U.S. Ports of Entry:
CBP Public-Private Partnership Programs Have Benefits, but CBP Could Strengthen Evaluation Efforts
GAO-18-268: Published: Mar 15, 2018. Publicly Released: Mar 15, 2018.
What GAO Found
Within the Department of Homeland Security, U.S. Customs and Border Protection (CBP) uses criteria and follows documented procedures to evaluate and approve public-private partnership applications and administer the Reimbursable Services Program (RSP) and Donations Acceptance Program (DAP). For example, RSP applications undergo an initial review by CBP officials at the affected ports of entry before they are scored by an expert panel of CBP officials at headquarters. The panel evaluates RSP applications against seven criteria, such as impact on CBP operations. Similarly, DAP proposals are evaluated by CBP officials against seven operational and six technical criteria, such as real estate implications. Further, if the proposal involves real estate controlled by the General Services Administration (GSA), CBP and GSA officials collaborate on DAP selection decisions and project implementation. To administer the RSP and DAP, CBP has documented policies and procedures, such as standard operating procedures and implementation frameworks. For example, CBP uses a standard procedure to guide the process for RSP partners to request services and to provide reimbursement. For DAP projects, CBP, GSA (if applicable), and partners follow an implementation framework that includes a project planning and design phase.
The number of public-private partnerships is increasing, and partnerships provide a variety of additional services and infrastructure improvements at ports of entry. From fiscal years 2013 through 2017, CBP selected over 100 partners for RSP agreements that could impact 112 ports of entry and other CBP-staffed locations, and the total number of RSP partnerships doubled from fiscal year 2016 to 2017. According to CBP, since partners began requesting reimbursable services in 2014, CBP has provided its partners nearly 370,000 officer overtime hours of services, which led to over $45 million in reimbursed funds. As a result, CBP inspected an additional 8 million travelers and over 1 million personal and commercial vehicles at ports of entry. Similar to the RSP, the number of DAP partnerships more than doubled from fiscal year 2016 to 2017, and totals 16 projects that impact 13 ports of entry as of November 2017. The donations include improvements, such as the installation of new inspection booths and equipment and removal of traffic medians, and are intended to support over $150 million in infrastructure improvements.
CBP uses various processes to monitor and evaluate its partnerships, but could benefit from establishing an evaluation plan to assess overall program performance. For example, CBP conducts regular audits of RSP records to help ensure that CBP bills and collects funds from its partners accurately, and uses guidance, such as the DAP Implementation Roadmap, to identify and monitor project milestones and tasks. However, as of November 2017, CBP had not developed an evaluation plan—which could include, among other things, measurable objectives, performance criteria, and data collection plans—to assess the overall performance of the RSP and DAP, consistent with Office of Management and Budget guidance and leading practices. Given CBP's staffing challenges and anticipated growth of the RSP and DAP, an evaluation plan could better position CBP to further integrate evaluation activities into program management.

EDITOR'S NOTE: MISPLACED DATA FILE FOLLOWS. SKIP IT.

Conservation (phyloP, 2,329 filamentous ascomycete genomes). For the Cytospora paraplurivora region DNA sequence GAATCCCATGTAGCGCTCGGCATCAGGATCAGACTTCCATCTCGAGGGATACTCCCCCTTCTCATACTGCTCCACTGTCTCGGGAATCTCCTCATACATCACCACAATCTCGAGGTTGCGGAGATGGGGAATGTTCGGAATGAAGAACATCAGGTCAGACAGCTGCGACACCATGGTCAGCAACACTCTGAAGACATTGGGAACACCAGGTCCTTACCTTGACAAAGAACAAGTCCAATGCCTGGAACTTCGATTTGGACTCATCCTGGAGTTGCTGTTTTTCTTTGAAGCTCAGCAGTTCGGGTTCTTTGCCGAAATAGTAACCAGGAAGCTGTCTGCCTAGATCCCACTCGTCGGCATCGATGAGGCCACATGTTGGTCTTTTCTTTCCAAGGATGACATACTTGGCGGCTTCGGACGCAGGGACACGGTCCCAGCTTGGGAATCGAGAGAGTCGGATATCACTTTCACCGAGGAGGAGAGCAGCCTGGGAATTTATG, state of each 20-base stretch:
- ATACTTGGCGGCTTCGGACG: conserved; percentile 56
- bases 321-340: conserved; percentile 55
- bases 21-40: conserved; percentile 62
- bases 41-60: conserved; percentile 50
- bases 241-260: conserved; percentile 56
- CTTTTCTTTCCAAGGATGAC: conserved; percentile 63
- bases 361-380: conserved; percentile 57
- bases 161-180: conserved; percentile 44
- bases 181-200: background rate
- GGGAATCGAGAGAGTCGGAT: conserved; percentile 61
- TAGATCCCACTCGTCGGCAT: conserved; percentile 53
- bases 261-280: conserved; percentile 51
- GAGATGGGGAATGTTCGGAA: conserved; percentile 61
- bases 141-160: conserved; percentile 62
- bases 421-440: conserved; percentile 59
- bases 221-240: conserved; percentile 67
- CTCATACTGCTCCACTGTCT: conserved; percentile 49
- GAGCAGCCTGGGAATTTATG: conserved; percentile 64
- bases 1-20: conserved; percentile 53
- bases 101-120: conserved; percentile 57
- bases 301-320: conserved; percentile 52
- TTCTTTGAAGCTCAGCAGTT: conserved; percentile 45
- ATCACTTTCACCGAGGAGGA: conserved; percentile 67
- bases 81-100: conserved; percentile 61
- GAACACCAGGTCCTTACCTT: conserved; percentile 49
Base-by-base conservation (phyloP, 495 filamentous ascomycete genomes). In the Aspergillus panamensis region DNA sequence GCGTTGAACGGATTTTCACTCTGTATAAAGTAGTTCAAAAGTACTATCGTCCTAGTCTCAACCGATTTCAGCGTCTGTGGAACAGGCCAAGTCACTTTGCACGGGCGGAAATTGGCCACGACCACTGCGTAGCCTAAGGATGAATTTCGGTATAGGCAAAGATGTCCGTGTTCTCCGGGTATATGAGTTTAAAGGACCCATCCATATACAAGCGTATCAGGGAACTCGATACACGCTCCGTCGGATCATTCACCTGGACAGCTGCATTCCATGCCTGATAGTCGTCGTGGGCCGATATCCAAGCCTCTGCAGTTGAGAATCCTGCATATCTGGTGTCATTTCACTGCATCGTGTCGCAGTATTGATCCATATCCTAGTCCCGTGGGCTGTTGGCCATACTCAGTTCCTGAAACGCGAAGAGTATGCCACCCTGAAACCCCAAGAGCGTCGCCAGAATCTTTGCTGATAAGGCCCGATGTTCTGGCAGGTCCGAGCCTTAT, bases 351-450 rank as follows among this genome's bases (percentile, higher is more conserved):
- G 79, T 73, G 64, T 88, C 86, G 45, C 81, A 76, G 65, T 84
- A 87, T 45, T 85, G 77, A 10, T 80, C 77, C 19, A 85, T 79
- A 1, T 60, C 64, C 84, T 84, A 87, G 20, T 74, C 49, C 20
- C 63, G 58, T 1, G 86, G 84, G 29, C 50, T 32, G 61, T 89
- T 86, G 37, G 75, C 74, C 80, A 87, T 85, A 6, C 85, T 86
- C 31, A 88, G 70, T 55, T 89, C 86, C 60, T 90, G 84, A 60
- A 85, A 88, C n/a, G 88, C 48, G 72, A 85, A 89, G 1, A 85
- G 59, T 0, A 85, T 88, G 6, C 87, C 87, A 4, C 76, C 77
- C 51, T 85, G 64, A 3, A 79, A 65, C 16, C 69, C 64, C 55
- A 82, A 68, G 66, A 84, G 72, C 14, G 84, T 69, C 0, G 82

Why GAO Did This Study
International trade and travel to the United States is increasing. On a typical day in fiscal year 2016, CBP officers inspected nearly 1.1 million passengers and pedestrians and over 74,000 truck, rail, and sea containers at 328 U.S. land, sea, and air ports of entry, according to CBP. To help meet the increased demand for these types of CBP services, since 2013, CBP has entered into public-private partnerships under RSP and DAP. The RSP allows partners to reimburse CBP for providing services that exceed CBP's normal operations, such as paying overtime for CBP personnel that provide services at ports of entry outside normal business hours. The DAP enables partners to donate property or provide funding for port of entry infrastructure improvements.
The Cross-Border Trade Enhancement Act of 2016 included a provision for GAO to review the RSP and DAP. This report examines: (1) how CBP approves and administers RSP and DAP agreements, (2) the status of RSP and DAP agreements, including the purposes for which CBP has used funds and donations, and (3) the extent to which CBP monitors and evaluates program implementation. GAO reviewed partnership agreements and data on program usage. GAO also interviewed CBP and partner officials at 11 ports of entry selected based on a mix of port of entry and agreement types.
What GAO Recommends
GAO recommends that CBP develop an evaluation plan to assess the overall performance of the RSP and DAP. DHS concurred with the recommendation.
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Recommendation for Executive Action
Comments: DHS concurred with this recommendation and stated it would take steps to implement it. When we confirm what actions DHS has taken in response to this recommendation, we will provide updated information.
Recommendation: The CBP Commissioner should develop and implement an evaluation plan to be used to assess the overall performance of the RSP and DAP, which could include, among other things, measurable objectives, performance criteria, evaluation methodologies, and data collection plans to inform future program decisions. (Recommendation 1)
Agency Affected: Department of Homeland Security: United States Customs and Border Protection